By Eduardo Bata, Team leader and ranger, Tamaraw Conservation Program, Department of Environment and Natural Resources, Philippines
I am Eduardo Bata, a 57-year-old resident of San Jose in Occidental Mindoro (the western half of the Philippines island of Mindoro). My relatives, friends and colleagues call me Ed. I am truly proud of the 36 years I have dedicated to being a ranger for the Tamaraw Conservation Program operated by the Department of Environment and Natural Resources. Tamaraws, also known as Mindoro dwarf buffalo, are a source of huge pride for us as they are found only on our island.
The rangers are tasked with regularly patrolling Mt. Iglit Baco Natural Park, Mt. Calavite Wildlife Sanctuary and the Aruyan-Malati Tamaraw Reservation to protect the critically endangered tamaraws, of which only around 480 remain. Our “office” is the huge land area we patrol where the remaining tamaraws live. A patrol shift lasts 22 consecutive days so we are away from home for nearly a month at a time. It’s never easy to be away from the family. Cocoy, a fellow ranger, once told us his very young daughter hardly recognised him when he returned home! He was laughing but we could see the tears and hear his voice trembling.
Being a tamaraw ranger is quite dangerous but fulflling. We can come face-to-face with the armed poachers and tamaraw hunters who we must challenge. We hike for miles through muddy, slippery, rocky mountain trails wearing often old, worn patrol gear. We and the park wardens also serve as tour guides for park visitors, so we have strong knowledge of the trails and the park’s fora and fauna. We also conduct dialogues with the indigenous Mangyan community so that they can work with us to protect the tamaraws. Several wardens and rangers are from the Mangyan tribe, who are highly respected for their knowledge of the mountains and have long co-existed with the tamaraw.
We must protect the tamaraws from poaching and hunting. They should be left in peace to reproduce and grow their population. We do not want the children of our children to no longer be able to see wild tamaraws because we failed to protect the animals.
Tamaraws previously roamed the entire island of Mindoro in their hundreds of thousands. Now they are confined to the highlands due to rampant poaching, habitat degradation and changing land use. Only around 500 of this unique species remain. Captive breeding to revive the population has resulted in only a single offspring. Its survival is therefore massively dependent on the wild population, which was threatened once more by the COVID-19 pandemic.
The pandemic affected all of us including me, my family and my co-workers. Wide-ranging community lockdowns prevented us from leaving the house. A nationwide closure of the parks meant no tourists and zero livelihood for communities like us that depend on tourism for extra income. Government budgets redirected funds to COVID-19 programmes, which also affected our office. The wardens had no tourists to guide and some of my fellow rangers were removed from duty. As elsewhere in the world, this was an opportune time for poachers and hunters and there was a large increase in poaching during this period, perhaps due to hunger as many lacked food due to reduced incomes. We therefore continued to patrol despite the order to stay home, and intensifed our patrols to ensure that the tamaraws were protected. We were very careful to avoid exposing the park’s indigenous peoples to the virus.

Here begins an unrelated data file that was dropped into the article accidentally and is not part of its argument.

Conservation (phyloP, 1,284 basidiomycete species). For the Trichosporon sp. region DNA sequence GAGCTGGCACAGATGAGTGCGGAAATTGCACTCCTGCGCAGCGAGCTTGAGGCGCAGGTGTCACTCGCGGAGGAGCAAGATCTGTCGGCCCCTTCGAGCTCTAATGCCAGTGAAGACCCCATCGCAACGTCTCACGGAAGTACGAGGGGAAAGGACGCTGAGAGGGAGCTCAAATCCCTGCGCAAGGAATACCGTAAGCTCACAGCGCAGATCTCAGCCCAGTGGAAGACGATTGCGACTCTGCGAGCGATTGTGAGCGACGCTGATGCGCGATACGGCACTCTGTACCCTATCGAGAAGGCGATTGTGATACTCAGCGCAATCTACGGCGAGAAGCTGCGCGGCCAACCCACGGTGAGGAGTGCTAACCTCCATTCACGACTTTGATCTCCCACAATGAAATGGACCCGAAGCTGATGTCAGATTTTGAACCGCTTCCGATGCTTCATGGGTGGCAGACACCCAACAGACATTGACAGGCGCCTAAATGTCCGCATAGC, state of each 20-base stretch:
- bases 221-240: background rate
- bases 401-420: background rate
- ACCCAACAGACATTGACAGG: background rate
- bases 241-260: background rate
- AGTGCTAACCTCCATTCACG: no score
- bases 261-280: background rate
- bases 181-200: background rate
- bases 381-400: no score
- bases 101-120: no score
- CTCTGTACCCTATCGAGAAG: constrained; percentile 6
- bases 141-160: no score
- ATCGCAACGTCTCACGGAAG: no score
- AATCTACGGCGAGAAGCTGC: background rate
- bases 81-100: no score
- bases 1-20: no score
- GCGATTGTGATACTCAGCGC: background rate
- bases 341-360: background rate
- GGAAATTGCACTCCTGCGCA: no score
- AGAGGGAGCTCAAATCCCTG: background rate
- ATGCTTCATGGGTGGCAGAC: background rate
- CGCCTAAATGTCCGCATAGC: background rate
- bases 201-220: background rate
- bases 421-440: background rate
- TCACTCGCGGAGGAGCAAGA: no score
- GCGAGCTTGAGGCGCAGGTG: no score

BIOFIN’s 2020 Together for Tamaraws crowdfunding campaign was a huge help for me and my family. It is so heart-warming to know that Filipinos and global citizens alike, of various age groups, incomes, and interests have supported us - no matter how large or small the individual amount. The funds raised helped us get through lockdown and continue our jobs as guardians of the tamaraws. Proceeds provided us with much needed patrol equipment, uniforms, feld allowances and groceries for our 22-day shifts. Even before the pandemic, BIOFIN was helping us raise awareness of the importance of protecting tamaraws in both Mindoro and nationally.
There has been a slow but steady increase in the wild tamaraw population, which brings me joy and honour. It validates our work as rangers even if this means we are dodging bullets and away from our families for long periods. I sincerely hope that the tamaraws can continue to thrive on Mindoro.
Let us not give up even in the face of diffcult challenges, but rather see them as opportunities to improve ourselves and our jobs. In end, if we work in partnership with nature, we will succeed.
The Together for Tamaraws campaign was active from July to December 2020 to address the temporary setback of park closure and lack of employment due to COVID-19 restrictions. A total of 24 rangers and 35 wardens, most of whom belong to the indigenous Mangyan tribe, are the primary beneficiaries of the campaign. Food packs can be provided for as little as US$1 per day, while US$2 can support field allowance. The campaign raised more than US$32,000, surpassing the original target of US$22,980, and captured the interest of many Filipinos, including abroad, in the plight of the tamaraw rangers.
This story was published in the UNDP-BIOFIN's "Investing in the Planet’s Safety Net: Stories from the Field", a collection of eleven stories authored by partners from across the world.